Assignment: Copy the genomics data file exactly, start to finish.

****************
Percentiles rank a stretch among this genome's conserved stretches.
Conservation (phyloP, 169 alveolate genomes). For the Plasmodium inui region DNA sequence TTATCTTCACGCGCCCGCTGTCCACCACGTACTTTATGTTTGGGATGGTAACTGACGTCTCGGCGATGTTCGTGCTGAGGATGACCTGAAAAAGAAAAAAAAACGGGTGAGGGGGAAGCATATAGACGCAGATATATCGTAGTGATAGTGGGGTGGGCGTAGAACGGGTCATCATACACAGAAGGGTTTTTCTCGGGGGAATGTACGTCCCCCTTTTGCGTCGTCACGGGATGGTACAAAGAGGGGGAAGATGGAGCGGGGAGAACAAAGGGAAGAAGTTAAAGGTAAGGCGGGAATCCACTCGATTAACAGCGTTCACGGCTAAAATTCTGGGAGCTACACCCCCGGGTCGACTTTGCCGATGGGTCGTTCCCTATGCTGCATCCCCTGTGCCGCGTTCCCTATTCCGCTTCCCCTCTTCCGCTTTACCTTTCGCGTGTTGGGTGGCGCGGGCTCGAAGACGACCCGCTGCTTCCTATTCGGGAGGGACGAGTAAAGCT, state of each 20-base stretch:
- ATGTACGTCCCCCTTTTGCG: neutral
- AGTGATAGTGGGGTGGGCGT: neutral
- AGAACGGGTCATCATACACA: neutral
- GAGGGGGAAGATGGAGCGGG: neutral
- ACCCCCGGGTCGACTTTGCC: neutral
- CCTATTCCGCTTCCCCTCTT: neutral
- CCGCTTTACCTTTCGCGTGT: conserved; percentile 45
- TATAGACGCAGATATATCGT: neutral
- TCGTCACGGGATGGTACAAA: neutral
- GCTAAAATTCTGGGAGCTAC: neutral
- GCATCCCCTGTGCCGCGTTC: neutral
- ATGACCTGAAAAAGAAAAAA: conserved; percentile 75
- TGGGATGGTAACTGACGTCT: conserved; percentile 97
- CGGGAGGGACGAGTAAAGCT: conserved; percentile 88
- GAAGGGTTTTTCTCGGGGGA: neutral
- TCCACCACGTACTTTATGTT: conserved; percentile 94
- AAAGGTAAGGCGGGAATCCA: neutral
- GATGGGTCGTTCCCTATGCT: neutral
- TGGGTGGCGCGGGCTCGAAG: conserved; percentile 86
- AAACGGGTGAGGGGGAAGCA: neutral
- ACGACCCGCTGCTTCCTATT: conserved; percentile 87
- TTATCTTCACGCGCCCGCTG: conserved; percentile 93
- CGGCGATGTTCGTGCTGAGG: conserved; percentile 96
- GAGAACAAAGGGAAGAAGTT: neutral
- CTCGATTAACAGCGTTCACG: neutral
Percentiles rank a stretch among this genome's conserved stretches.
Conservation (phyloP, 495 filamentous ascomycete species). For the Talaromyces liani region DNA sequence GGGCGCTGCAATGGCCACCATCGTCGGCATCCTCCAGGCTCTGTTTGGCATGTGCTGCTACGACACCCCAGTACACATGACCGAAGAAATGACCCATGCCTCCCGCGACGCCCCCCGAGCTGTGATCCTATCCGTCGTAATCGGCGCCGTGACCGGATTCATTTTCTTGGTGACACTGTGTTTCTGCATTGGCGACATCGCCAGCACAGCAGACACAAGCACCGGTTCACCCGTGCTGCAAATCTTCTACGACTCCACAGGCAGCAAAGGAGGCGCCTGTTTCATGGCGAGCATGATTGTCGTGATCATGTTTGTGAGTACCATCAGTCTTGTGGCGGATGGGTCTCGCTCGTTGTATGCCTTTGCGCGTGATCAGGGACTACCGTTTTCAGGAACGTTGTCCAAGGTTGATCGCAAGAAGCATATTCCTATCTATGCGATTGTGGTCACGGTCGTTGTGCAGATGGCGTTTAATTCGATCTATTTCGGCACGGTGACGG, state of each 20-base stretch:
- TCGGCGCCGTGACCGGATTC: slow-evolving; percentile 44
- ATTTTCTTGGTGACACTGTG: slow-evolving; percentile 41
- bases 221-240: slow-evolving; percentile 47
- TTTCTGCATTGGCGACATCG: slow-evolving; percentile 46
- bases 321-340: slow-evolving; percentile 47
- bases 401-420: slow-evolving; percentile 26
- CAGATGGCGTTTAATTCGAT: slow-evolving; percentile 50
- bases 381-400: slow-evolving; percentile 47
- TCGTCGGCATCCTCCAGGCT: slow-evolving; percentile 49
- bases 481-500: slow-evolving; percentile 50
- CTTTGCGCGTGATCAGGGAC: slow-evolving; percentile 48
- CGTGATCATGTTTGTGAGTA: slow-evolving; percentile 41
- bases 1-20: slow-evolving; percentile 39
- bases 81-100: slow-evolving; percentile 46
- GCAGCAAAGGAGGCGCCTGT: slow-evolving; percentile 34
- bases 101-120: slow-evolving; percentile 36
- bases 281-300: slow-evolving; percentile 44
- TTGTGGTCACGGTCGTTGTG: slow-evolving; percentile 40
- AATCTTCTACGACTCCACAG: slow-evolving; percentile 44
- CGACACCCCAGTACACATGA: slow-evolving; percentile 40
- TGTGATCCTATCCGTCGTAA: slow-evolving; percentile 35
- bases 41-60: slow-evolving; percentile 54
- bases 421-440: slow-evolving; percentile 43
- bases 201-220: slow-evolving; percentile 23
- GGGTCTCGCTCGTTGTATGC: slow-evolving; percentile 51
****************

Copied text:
Percentiles rank a stretch among this genome's conserved stretches.
Conservation (phyloP, 169 alveolate genomes). For the Plasmodium inui region DNA sequence TTATCTTCACGCGCCCGCTGTCCACCACGTACTTTATGTTTGGGATGGTAACTGACGTCTCGGCGATGTTCGTGCTGAGGATGACCTGAAAAAGAAAAAAAAACGGGTGAGGGGGAAGCATATAGACGCAGATATATCGTAGTGATAGTGGGGTGGGCGTAGAACGGGTCATCATACACAGAAGGGTTTTTCTCGGGGGAATGTACGTCCCCCTTTTGCGTCGTCACGGGATGGTACAAAGAGGGGGAAGATGGAGCGGGGAGAACAAAGGGAAGAAGTTAAAGGTAAGGCGGGAATCCACTCGATTAACAGCGTTCACGGCTAAAATTCTGGGAGCTACACCCCCGGGTCGACTTTGCCGATGGGTCGTTCCCTATGCTGCATCCCCTGTGCCGCGTTCCCTATTCCGCTTCCCCTCTTCCGCTTTACCTTTCGCGTGTTGGGTGGCGCGGGCTCGAAGACGACCCGCTGCTTCCTATTCGGGAGGGACGAGTAAAGCT, state of each 20-base stretch:
- ATGTACGTCCCCCTTTTGCG: neutral
- AGTGATAGTGGGGTGGGCGT: neutral
- AGAACGGGTCATCATACACA: neutral
- GAGGGGGAAGATGGAGCGGG: neutral
- ACCCCCGGGTCGACTTTGCC: neutral
- CCTATTCCGCTTCCCCTCTT: neutral
- CCGCTTTACCTTTCGCGTGT: conserved; percentile 45
- TATAGACGCAGATATATCGT: neutral
- TCGTCACGGGATGGTACAAA: neutral
- GCTAAAATTCTGGGAGCTAC: neutral
- GCATCCCCTGTGCCGCGTTC: neutral
- ATGACCTGAAAAAGAAAAAA: conserved; percentile 75
- TGGGATGGTAACTGACGTCT: conserved; percentile 97
- CGGGAGGGACGAGTAAAGCT: conserved; percentile 88
- GAAGGGTTTTTCTCGGGGGA: neutral
- TCCACCACGTACTTTATGTT: conserved; percentile 94
- AAAGGTAAGGCGGGAATCCA: neutral
- GATGGGTCGTTCCCTATGCT: neutral
- TGGGTGGCGCGGGCTCGAAG: conserved; percentile 86
- AAACGGGTGAGGGGGAAGCA: neutral
- ACGACCCGCTGCTTCCTATT: conserved; percentile 87
- TTATCTTCACGCGCCCGCTG: conserved; percentile 93
- CGGCGATGTTCGTGCTGAGG: conserved; percentile 96
- GAGAACAAAGGGAAGAAGTT: neutral
- CTCGATTAACAGCGTTCACG: neutral
Percentiles rank a stretch among this genome's conserved stretches.
Conservation (phyloP, 495 filamentous ascomycete species). For the Talaromyces liani region DNA sequence GGGCGCTGCAATGGCCACCATCGTCGGCATCCTCCAGGCTCTGTTTGGCATGTGCTGCTACGACACCCCAGTACACATGACCGAAGAAATGACCCATGCCTCCCGCGACGCCCCCCGAGCTGTGATCCTATCCGTCGTAATCGGCGCCGTGACCGGATTCATTTTCTTGGTGACACTGTGTTTCTGCATTGGCGACATCGCCAGCACAGCAGACACAAGCACCGGTTCACCCGTGCTGCAAATCTTCTACGACTCCACAGGCAGCAAAGGAGGCGCCTGTTTCATGGCGAGCATGATTGTCGTGATCATGTTTGTGAGTACCATCAGTCTTGTGGCGGATGGGTCTCGCTCGTTGTATGCCTTTGCGCGTGATCAGGGACTACCGTTTTCAGGAACGTTGTCCAAGGTTGATCGCAAGAAGCATATTCCTATCTATGCGATTGTGGTCACGGTCGTTGTGCAGATGGCGTTTAATTCGATCTATTTCGGCACGGTGACGG, state of each 20-base stretch:
- TCGGCGCCGTGACCGGATTC: slow-evolving; percentile 44
- ATTTTCTTGGTGACACTGTG: slow-evolving; percentile 41
- bases 221-240: slow-evolving; percentile 47
- TTTCTGCATTGGCGACATCG: slow-evolving; percentile 46
- bases 321-340: slow-evolving; percentile 47
- bases 401-420: slow-evolving; percentile 26
- CAGATGGCGTTTAATTCGAT: slow-evolving; percentile 50
- bases 381-400: slow-evolving; percentile 47
- TCGTCGGCATCCTCCAGGCT: slow-evolving; percentile 49
- bases 481-500: slow-evolving; percentile 50
- CTTTGCGCGTGATCAGGGAC: slow-evolving; percentile 48
- CGTGATCATGTTTGTGAGTA: slow-evolving; percentile 41
- bases 1-20: slow-evolving; percentile 39
- bases 81-100: slow-evolving; percentile 46
- GCAGCAAAGGAGGCGCCTGT: slow-evolving; percentile 34
- bases 101-120: slow-evolving; percentile 36
- bases 281-300: slow-evolving; percentile 44
- TTGTGGTCACGGTCGTTGTG: slow-evolving; percentile 40
- AATCTTCTACGACTCCACAG: slow-evolving; percentile 44
- CGACACCCCAGTACACATGA: slow-evolving; percentile 40
- TGTGATCCTATCCGTCGTAA: slow-evolving; percentile 35
- bases 41-60: slow-evolving; percentile 54
- bases 421-440: slow-evolving; percentile 43
- bases 201-220: slow-evolving; percentile 23
- GGGTCTCGCTCGTTGTATGC: slow-evolving; percentile 51